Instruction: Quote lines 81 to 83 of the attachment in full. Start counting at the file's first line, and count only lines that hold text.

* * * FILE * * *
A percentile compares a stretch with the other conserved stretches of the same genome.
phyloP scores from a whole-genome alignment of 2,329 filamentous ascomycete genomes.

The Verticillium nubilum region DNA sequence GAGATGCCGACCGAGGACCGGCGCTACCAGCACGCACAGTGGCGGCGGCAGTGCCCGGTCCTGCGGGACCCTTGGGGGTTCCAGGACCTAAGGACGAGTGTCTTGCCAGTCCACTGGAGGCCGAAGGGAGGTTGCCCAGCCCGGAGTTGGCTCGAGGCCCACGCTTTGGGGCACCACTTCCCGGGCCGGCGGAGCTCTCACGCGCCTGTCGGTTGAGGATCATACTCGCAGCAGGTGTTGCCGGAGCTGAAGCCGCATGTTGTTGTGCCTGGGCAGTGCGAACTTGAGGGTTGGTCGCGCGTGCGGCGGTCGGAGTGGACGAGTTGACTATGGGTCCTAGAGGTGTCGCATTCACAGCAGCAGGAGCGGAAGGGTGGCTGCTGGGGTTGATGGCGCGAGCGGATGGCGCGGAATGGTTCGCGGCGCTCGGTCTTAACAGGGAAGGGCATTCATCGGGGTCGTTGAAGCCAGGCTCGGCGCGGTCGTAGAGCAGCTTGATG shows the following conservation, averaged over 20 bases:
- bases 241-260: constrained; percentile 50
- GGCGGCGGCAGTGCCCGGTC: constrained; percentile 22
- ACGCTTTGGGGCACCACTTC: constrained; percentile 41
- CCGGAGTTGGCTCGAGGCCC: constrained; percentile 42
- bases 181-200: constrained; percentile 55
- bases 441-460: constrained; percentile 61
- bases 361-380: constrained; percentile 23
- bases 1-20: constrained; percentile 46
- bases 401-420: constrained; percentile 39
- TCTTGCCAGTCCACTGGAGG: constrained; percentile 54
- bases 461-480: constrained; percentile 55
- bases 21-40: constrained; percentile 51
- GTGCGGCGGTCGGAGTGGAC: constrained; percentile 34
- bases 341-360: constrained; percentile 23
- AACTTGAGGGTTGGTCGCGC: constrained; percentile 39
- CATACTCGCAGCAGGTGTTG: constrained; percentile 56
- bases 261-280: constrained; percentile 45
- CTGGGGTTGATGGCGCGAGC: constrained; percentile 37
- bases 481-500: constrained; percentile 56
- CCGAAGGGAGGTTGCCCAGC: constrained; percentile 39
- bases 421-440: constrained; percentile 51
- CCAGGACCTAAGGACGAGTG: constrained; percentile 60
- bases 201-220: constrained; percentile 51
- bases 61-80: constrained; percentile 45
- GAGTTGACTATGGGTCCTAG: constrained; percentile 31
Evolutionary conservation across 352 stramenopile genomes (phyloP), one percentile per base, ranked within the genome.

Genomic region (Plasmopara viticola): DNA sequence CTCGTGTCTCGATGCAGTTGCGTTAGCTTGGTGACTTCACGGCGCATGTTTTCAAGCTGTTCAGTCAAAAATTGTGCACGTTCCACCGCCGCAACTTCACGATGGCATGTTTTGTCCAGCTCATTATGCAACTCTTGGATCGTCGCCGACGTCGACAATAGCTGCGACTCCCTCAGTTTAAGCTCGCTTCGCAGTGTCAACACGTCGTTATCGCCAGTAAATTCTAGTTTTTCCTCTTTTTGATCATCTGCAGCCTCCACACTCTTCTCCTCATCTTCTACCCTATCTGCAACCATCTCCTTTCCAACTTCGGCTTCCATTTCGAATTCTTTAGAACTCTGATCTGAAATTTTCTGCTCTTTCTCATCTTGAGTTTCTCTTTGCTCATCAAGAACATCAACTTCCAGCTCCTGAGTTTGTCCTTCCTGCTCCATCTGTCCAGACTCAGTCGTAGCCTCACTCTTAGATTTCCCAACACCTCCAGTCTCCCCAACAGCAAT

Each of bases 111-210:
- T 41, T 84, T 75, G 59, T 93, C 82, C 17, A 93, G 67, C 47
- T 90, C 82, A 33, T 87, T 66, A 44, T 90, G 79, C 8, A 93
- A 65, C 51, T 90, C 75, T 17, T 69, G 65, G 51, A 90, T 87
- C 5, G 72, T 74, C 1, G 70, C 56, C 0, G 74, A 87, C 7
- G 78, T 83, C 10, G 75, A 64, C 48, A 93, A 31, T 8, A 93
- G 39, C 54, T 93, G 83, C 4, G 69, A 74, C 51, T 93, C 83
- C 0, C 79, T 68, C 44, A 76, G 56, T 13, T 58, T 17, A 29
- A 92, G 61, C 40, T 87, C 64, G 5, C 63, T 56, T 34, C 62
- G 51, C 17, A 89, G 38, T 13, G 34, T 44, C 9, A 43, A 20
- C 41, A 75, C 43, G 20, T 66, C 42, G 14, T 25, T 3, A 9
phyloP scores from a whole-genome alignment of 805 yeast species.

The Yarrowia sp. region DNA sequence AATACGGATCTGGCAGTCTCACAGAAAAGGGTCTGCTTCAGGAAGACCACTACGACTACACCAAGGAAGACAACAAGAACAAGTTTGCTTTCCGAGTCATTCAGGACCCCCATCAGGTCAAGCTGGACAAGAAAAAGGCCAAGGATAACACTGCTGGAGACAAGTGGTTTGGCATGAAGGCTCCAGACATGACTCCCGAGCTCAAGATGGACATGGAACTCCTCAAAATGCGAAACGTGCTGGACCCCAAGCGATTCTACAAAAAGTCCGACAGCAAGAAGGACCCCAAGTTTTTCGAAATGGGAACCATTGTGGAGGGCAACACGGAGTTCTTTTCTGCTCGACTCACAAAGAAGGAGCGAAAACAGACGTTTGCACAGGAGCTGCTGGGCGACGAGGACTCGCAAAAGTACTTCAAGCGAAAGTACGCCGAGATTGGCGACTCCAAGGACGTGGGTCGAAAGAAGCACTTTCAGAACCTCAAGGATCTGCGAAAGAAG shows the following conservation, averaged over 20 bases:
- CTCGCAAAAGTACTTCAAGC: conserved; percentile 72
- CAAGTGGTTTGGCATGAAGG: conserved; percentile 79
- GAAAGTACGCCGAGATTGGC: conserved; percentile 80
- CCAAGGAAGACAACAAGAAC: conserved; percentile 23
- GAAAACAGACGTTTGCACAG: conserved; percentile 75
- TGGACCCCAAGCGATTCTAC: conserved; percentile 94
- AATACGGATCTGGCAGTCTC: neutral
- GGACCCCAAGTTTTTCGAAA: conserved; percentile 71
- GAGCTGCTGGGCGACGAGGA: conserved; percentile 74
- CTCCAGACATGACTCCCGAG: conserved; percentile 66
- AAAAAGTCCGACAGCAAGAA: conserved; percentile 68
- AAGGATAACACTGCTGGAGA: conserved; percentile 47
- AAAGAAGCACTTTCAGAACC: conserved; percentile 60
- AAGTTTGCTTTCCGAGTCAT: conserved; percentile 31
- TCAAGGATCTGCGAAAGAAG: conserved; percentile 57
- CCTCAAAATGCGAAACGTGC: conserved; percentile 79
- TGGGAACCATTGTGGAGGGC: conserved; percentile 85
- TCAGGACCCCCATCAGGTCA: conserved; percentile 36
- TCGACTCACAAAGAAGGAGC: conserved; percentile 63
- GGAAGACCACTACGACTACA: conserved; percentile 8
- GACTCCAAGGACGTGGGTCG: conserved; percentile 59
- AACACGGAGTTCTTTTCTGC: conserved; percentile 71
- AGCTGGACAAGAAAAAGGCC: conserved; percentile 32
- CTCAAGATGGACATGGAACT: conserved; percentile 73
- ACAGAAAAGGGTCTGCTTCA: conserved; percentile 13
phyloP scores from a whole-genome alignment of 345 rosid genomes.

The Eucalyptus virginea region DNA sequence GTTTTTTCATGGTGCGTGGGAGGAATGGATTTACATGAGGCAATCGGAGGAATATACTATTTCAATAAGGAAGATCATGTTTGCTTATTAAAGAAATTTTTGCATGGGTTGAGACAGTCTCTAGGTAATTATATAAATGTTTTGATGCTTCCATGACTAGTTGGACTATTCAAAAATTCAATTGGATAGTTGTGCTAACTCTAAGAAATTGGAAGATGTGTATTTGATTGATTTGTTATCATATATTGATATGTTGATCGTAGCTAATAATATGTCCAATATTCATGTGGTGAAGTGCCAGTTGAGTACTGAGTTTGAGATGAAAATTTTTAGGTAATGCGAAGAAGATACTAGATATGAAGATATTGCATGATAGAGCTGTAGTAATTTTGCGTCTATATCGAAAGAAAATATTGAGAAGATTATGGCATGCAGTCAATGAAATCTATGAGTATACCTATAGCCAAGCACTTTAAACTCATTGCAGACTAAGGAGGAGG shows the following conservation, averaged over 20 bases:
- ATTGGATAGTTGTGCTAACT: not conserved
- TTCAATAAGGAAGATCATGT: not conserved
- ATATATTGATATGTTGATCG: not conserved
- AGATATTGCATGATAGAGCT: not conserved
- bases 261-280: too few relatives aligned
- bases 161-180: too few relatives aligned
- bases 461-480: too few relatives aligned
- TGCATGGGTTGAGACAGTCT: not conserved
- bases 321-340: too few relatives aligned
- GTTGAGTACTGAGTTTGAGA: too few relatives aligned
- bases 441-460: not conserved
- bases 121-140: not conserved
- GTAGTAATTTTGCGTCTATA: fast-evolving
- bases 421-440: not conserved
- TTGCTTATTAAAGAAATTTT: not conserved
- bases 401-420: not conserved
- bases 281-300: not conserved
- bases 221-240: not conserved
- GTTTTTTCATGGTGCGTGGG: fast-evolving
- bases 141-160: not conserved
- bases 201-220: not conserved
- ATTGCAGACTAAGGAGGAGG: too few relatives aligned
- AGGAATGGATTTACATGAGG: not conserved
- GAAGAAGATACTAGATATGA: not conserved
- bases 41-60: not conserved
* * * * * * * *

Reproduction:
- bases 441-460: not conserved
- bases 121-140: not conserved
- GTAGTAATTTTGCGTCTATA: fast-evolving